Abstract: The fabrication of molecular structures with a desired morphology, e.g., nanotubes, nanoribbons, nanosprings, and sponges, is essential for the advancement of nanotechnology. Unfortunately, realization of this objective is expensive and complicated. Here, we report that irradiating a film comprising azobenzene derivatives with UV light produces oriented arrays of helical nanofilaments via the photoisomerization-induced Weigert effect. As a result, structural colors are observed due to the extrinsic chiral reflection in the visible wavelength range, and the reflected color can be tuned by adjusting the molecular length of the azobenzene derivative. This simple fabrication method can be used for fabricating large, reversible, and patternable color reflectors, providing a new platform for interference-based structural coloration as it exists in nature, such as morpho butterflies, green-winged teal, and various beetles.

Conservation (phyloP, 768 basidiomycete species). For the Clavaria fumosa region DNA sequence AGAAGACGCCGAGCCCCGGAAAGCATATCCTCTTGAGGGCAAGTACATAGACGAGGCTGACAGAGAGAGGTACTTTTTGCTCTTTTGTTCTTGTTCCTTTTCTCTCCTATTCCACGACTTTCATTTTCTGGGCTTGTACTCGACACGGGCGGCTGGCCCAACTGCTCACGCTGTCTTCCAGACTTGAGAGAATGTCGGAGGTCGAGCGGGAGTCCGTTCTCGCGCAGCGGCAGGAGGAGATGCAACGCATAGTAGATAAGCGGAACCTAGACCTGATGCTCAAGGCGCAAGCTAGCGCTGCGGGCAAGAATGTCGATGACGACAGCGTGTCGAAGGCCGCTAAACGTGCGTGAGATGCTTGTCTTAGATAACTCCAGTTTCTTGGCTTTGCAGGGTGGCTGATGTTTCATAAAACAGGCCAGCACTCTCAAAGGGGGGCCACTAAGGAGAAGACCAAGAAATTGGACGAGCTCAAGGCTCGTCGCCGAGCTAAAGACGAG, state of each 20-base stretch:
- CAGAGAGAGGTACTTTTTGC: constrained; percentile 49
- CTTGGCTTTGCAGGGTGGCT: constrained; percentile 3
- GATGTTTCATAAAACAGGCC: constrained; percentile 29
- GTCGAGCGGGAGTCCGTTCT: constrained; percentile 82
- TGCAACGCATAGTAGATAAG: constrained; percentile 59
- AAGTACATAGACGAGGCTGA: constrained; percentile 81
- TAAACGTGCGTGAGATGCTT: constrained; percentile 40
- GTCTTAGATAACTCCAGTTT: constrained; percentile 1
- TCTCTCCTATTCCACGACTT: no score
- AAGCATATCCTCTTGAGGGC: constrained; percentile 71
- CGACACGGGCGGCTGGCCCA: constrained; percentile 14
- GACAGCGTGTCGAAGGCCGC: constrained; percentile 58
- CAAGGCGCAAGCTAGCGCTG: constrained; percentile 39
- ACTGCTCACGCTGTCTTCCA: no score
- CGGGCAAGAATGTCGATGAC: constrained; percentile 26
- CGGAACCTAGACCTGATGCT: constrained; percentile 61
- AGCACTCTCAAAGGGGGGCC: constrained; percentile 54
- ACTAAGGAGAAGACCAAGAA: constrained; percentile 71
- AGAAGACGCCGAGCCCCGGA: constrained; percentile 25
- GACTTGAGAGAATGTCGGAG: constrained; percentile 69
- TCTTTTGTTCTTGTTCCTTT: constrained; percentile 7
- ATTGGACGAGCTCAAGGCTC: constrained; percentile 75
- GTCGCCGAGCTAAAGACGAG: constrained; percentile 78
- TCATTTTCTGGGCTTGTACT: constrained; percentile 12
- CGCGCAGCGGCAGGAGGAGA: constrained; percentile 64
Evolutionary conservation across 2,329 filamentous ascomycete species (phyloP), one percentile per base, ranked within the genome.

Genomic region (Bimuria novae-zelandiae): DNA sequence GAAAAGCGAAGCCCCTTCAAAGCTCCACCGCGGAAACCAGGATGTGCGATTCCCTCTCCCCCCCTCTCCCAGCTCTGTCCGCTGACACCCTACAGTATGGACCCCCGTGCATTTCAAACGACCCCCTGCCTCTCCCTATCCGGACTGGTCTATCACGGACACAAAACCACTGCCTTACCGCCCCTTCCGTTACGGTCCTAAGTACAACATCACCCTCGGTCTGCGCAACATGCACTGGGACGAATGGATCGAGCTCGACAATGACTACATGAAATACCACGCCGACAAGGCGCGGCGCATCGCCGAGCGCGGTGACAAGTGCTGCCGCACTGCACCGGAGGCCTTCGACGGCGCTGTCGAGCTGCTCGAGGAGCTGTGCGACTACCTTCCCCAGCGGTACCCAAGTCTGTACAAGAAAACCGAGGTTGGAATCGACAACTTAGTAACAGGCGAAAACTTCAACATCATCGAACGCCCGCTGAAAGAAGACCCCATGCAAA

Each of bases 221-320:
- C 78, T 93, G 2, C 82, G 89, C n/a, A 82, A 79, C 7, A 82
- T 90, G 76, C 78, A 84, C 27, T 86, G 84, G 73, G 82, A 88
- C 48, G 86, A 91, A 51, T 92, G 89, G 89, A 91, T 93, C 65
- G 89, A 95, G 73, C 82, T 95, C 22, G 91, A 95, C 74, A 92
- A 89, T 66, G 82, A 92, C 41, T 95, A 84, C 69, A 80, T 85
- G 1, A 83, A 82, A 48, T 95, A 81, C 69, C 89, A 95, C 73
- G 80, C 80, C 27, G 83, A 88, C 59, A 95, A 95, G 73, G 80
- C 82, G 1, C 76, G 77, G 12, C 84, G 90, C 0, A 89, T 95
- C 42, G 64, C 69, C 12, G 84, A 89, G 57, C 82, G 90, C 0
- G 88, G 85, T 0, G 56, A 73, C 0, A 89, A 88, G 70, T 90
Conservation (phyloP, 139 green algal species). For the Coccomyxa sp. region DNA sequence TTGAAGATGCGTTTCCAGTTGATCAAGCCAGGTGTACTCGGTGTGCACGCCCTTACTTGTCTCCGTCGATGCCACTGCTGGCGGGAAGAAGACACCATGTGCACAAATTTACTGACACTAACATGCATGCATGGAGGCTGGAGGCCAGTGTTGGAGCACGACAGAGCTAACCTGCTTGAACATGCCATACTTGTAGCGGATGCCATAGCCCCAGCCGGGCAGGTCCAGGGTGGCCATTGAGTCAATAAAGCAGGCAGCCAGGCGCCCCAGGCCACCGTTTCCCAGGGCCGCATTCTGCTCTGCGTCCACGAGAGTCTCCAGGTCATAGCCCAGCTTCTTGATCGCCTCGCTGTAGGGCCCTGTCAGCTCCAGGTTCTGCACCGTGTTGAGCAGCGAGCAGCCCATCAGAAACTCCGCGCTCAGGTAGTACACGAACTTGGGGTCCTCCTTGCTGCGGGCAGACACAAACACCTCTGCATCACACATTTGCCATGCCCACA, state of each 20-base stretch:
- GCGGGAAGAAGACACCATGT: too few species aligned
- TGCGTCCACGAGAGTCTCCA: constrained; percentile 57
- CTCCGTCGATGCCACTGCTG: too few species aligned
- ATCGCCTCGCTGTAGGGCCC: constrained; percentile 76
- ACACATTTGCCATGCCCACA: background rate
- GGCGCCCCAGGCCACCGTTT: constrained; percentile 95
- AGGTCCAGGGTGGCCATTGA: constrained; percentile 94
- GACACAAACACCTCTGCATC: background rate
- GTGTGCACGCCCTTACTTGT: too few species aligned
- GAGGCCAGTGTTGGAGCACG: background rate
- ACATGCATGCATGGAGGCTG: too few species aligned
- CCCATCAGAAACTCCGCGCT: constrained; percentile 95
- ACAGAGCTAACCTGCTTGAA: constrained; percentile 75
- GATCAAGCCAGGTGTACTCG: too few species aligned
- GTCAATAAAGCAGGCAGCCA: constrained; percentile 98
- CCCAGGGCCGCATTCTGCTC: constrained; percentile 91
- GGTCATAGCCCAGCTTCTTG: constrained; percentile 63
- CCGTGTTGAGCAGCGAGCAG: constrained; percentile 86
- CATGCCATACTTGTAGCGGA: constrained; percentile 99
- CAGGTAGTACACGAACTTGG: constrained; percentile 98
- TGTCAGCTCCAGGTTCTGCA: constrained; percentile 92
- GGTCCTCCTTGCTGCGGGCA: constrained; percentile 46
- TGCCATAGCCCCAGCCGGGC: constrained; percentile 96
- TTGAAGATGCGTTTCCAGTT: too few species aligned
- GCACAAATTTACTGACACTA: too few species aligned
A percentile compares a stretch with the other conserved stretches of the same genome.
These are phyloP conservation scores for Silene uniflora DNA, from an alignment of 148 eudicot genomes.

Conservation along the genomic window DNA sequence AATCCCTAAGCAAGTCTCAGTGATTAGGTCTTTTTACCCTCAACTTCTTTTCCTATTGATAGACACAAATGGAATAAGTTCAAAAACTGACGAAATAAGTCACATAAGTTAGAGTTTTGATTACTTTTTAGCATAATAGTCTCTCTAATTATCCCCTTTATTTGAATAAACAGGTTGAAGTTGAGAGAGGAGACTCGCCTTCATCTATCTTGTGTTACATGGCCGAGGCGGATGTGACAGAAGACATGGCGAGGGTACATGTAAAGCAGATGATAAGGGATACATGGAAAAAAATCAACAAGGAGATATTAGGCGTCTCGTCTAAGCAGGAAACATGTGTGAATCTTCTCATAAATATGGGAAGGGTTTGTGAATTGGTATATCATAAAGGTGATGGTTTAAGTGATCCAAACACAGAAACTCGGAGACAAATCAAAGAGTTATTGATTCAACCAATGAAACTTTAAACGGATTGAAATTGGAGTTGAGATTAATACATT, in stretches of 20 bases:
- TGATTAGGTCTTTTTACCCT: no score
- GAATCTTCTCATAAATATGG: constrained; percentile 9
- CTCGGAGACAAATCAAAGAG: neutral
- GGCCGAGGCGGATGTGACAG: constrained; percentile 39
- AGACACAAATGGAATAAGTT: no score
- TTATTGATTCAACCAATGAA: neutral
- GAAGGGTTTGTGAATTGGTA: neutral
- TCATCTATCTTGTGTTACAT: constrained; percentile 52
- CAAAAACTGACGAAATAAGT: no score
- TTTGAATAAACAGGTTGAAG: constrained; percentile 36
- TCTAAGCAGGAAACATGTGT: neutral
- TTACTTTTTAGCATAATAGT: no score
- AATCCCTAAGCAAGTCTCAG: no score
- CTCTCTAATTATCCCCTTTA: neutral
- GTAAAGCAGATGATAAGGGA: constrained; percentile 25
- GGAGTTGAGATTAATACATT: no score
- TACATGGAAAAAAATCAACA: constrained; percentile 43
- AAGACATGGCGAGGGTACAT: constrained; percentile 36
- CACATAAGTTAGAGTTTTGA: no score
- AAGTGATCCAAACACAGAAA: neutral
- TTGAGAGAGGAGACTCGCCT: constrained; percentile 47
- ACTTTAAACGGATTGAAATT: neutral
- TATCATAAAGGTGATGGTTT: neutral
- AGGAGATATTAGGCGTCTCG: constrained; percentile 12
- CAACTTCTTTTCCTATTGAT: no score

Bibliographical noteFunding Information:
This study was supported by a grant from the National Research Foundation (NRF) and funded by the Korean Government (MSIT) (2017R1E1A1A01072798, 2017M3C1A3013923, 2017R1A5A1014862, and 2018R1A5A1025208). The experiments at PLS-II were supported in part by MSIT and Pohang University of Science and Technology. This work was also partially supported by IBS-R011-D1 and UMO-2016/22/A/ST5/00319.
All Science Journal Classification (ASJC) codes
- Modelling and Simulation
- Materials Science(all)
- Condensed Matter Physics